8 Ways To Hiss Off Your Cat

British singing cat on a dark background

“You did WHAT???!”  All Images courtesy of DepositPhotos.com

We love our cats but still complain about their “behavior problems.” Our blood pressure goes off the charts when cats scratch the furniture, baptize the bed, and caterwaul at 5:00 a.m., even though we’re purr-fect owners!

Our cats love us back. But there’s no doubt that kitty’s tail gets in a knot over a human’s “behavior problems.” Here are 8 common things you do to hiss off your cat.

Largely cat's paw with the extended claws

Cats claws are an engineering marvel, and grow from the last bone/digit of each toe.

Clawing Angst: Cats claw to mark territory, to exercise and relieve stress. Owners hiss off cats by not providing the kitty-correct claw object and location. Cats don’t care if it’s color-coordinated to human taste. A nasty-clawed-ugly-old-post with scratch-graffiti is like a child’s favorite binky and can’t be replaced with a spanking-new post. Hiding it away means claw-art won’t be seen. Cats re-train humans by clawing kitty-correct objects of the proper texture and location—like the sofa.

Declawing Growls: Surgical claw removal offends many cats on an emotional and physical level. It strips away normal kitty defenses, and changes kitty stride/balance. Yes, some cats manage to suck it up and soldier on, but others demonstrate hissed-off status by avoiding the litter box (it HURTS to dig with sore toes!), or biting more often in defense. Change in balance and stance may also add to arthritis pain as the kitty ages. Trim claws regularly, and offer legal outlets for normal kitty claw activity to prevent hissy claw fits.

Cat's getting a nail trim

Seren and Karma get their claws trimmed every week or so–in case they “forget” and scratch something, it does no damage.

Litter-ary Woes: Hit-or-miss potty behavior is the top complaint of cat owners—but we bring it on ourselves. Most standard commercial boxes are too small for jumbo-size cats so they hang over the edge or look elsewhere. Kitties hate being surprised in the potty, and dislike strong odors from perfumed litter or stinky deposits—a covered box condenses smells and blocks the view. Do you have a favorite TP? Cats get attached to favorite litter, too, and switching prompts some cats to take their business elsewhere. Having to “share” facilities is like you discovering somebody forgot to flush—ew! Extra boxes will reduce the hiss-quotient for kitties.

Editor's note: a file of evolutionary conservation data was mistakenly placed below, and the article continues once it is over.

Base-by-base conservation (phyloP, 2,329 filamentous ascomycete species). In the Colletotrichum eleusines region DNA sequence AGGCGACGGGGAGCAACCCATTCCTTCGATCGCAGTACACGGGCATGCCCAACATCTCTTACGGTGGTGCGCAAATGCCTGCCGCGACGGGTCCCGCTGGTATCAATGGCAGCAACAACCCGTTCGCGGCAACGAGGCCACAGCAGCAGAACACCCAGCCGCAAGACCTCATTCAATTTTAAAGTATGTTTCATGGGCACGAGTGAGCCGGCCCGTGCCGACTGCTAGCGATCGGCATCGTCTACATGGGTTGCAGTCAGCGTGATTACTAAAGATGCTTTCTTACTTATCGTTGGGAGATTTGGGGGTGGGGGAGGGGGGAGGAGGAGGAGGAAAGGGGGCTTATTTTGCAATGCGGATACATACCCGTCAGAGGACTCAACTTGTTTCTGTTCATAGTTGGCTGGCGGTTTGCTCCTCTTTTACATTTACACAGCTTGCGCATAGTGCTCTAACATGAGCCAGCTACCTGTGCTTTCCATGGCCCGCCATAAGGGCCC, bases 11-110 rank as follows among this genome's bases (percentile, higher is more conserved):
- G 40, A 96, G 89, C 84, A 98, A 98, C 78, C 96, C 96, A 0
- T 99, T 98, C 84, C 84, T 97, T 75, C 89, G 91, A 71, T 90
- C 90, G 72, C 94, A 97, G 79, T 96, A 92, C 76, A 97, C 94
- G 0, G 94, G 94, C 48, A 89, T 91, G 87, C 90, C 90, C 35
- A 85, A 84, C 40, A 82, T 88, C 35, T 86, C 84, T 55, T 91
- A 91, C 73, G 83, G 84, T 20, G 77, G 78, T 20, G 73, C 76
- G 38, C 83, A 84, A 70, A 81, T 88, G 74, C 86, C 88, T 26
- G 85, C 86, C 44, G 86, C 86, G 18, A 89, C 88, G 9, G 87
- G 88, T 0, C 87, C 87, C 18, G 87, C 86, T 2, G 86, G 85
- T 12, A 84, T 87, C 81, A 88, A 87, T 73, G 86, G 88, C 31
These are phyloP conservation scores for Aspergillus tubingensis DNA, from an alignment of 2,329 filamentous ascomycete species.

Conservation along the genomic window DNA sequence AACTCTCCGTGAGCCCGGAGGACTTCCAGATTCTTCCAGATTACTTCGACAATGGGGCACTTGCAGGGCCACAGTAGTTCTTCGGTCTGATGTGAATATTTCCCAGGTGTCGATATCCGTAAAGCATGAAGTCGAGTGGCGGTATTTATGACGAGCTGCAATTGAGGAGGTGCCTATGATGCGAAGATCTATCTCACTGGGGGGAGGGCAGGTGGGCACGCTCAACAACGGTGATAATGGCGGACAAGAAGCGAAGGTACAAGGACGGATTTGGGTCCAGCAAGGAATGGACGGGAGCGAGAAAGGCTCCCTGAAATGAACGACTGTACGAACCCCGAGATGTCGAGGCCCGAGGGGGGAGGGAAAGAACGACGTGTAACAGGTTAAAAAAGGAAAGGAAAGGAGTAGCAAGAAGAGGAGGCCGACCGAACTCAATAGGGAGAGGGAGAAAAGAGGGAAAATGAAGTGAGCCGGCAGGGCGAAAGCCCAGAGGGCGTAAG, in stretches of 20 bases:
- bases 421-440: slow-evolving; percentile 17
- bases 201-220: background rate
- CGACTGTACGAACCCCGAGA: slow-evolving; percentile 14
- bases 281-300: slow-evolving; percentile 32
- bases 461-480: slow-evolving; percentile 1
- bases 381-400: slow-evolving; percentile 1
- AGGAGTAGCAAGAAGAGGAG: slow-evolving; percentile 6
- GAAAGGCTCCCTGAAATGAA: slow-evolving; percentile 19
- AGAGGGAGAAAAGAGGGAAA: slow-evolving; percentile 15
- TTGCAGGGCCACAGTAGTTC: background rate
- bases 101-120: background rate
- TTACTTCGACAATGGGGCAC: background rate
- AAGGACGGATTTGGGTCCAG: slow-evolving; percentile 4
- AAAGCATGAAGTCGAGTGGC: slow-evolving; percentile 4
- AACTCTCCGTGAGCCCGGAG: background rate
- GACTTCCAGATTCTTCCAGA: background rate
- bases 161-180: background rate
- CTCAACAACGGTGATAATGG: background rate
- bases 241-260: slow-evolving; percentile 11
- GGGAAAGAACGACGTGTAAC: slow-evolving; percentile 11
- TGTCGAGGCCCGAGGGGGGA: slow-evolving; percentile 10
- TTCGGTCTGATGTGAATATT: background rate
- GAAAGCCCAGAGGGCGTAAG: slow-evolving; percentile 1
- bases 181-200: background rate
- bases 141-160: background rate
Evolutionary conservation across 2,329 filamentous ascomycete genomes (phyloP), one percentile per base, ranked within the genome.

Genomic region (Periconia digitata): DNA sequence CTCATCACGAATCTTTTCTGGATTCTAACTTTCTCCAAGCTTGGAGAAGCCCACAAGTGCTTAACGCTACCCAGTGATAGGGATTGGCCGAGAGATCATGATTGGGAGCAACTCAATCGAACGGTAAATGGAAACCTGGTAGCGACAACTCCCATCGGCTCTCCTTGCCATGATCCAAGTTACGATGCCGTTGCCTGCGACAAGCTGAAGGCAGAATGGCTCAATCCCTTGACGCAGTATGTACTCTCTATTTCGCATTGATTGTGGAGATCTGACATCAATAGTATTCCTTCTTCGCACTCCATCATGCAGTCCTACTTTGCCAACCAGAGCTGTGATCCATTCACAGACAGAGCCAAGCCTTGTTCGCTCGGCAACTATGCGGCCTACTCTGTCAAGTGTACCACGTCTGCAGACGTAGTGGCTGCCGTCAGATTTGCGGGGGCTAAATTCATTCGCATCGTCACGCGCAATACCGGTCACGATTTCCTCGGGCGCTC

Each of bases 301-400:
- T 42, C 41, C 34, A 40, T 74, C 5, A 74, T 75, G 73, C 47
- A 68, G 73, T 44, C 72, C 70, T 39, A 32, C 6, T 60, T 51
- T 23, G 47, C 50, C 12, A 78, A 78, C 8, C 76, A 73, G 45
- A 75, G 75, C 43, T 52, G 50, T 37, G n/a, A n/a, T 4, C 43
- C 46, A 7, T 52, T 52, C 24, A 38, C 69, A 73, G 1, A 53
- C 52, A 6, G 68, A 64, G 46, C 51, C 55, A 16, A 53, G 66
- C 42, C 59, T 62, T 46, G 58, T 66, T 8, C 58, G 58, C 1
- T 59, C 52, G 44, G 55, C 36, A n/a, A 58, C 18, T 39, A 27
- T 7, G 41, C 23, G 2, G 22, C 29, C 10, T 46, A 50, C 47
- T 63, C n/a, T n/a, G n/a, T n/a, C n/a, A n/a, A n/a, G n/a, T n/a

CatCarrier_31617035_originalCarried Away: Cats love the status quo. Changes to routine annoy or frightens them. Being stuffed into an unfamiliar cat carrier and then grabbed, poked and probed by scary-smelling strangers (vet alert!) makes cats hit the panic button. Couldn’t the vet at least warm up the thermometer? Savvy kitties teach owners a lesson by disappearing each time we reach for the S’carrier. Make cat carriers part of the furniture and add catnip toys or fuzzy bedding to take the “scary” out of the equation.

Left Behind: Vacations hiss off many cats because it messes with feline routines. Your felines get used to being fed, petted, played with, and snuggled at certain times and the owner’s absence throws a furry wrench in kitty expectations. It can take kitty a week or longer to become used to a new schedule of you being gone. Your return disrupts the newly learned kitty schedule all over again, so the cat has a double-dose of kitty angst from owner vacations.

cute young woman with cat

Do your cats wake you?

Sleeping Late: Why would owners want to sleep late, when a kitty bowl needs to be filled? Cats raise a ruckus to point out food bowl infractions or other owner irresponsibility. Felines become quite adept at training us simply with consistent purr-suasion, causing sleep deprivation until we give in.